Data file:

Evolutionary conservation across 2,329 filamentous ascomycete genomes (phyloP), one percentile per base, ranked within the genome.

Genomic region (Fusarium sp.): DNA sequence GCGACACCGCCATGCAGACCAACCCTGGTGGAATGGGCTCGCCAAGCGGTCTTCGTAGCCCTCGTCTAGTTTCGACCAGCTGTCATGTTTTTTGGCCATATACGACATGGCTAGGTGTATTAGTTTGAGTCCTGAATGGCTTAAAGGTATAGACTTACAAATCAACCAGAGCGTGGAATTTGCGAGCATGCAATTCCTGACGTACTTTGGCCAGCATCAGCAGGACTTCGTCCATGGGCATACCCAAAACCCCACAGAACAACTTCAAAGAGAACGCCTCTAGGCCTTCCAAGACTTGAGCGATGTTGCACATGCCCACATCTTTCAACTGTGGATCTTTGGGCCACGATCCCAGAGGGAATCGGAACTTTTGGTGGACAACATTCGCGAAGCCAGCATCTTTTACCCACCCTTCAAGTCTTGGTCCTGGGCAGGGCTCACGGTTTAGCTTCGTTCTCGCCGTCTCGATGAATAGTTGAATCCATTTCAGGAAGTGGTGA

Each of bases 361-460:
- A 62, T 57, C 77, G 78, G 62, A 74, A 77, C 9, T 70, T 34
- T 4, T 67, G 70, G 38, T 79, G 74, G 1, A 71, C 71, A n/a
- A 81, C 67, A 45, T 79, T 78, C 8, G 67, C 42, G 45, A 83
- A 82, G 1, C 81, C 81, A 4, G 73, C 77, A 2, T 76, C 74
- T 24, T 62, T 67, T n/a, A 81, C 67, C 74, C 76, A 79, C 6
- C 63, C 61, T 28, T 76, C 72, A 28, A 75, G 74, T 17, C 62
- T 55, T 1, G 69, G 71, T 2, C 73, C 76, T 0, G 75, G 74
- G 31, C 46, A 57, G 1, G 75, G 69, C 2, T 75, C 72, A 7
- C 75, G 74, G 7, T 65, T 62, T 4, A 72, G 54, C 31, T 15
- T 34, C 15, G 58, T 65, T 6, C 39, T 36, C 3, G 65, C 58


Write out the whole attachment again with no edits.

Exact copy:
Evolutionary conservation across 2,329 filamentous ascomycete genomes (phyloP), one percentile per base, ranked within the genome.

Genomic region (Fusarium sp.): DNA sequence GCGACACCGCCATGCAGACCAACCCTGGTGGAATGGGCTCGCCAAGCGGTCTTCGTAGCCCTCGTCTAGTTTCGACCAGCTGTCATGTTTTTTGGCCATATACGACATGGCTAGGTGTATTAGTTTGAGTCCTGAATGGCTTAAAGGTATAGACTTACAAATCAACCAGAGCGTGGAATTTGCGAGCATGCAATTCCTGACGTACTTTGGCCAGCATCAGCAGGACTTCGTCCATGGGCATACCCAAAACCCCACAGAACAACTTCAAAGAGAACGCCTCTAGGCCTTCCAAGACTTGAGCGATGTTGCACATGCCCACATCTTTCAACTGTGGATCTTTGGGCCACGATCCCAGAGGGAATCGGAACTTTTGGTGGACAACATTCGCGAAGCCAGCATCTTTTACCCACCCTTCAAGTCTTGGTCCTGGGCAGGGCTCACGGTTTAGCTTCGTTCTCGCCGTCTCGATGAATAGTTGAATCCATTTCAGGAAGTGGTGA

Each of bases 361-460:
- A 62, T 57, C 77, G 78, G 62, A 74, A 77, C 9, T 70, T 34
- T 4, T 67, G 70, G 38, T 79, G 74, G 1, A 71, C 71, A n/a
- A 81, C 67, A 45, T 79, T 78, C 8, G 67, C 42, G 45, A 83
- A 82, G 1, C 81, C 81, A 4, G 73, C 77, A 2, T 76, C 74
- T 24, T 62, T 67, T n/a, A 81, C 67, C 74, C 76, A 79, C 6
- C 63, C 61, T 28, T 76, C 72, A 28, A 75, G 74, T 17, C 62
- T 55, T 1, G 69, G 71, T 2, C 73, C 76, T 0, G 75, G 74
- G 31, C 46, A 57, G 1, G 75, G 69, C 2, T 75, C 72, A 7
- C 75, G 74, G 7, T 65, T 62, T 4, A 72, G 54, C 31, T 15
- T 34, C 15, G 58, T 65, T 6, C 39, T 36, C 3, G 65, C 58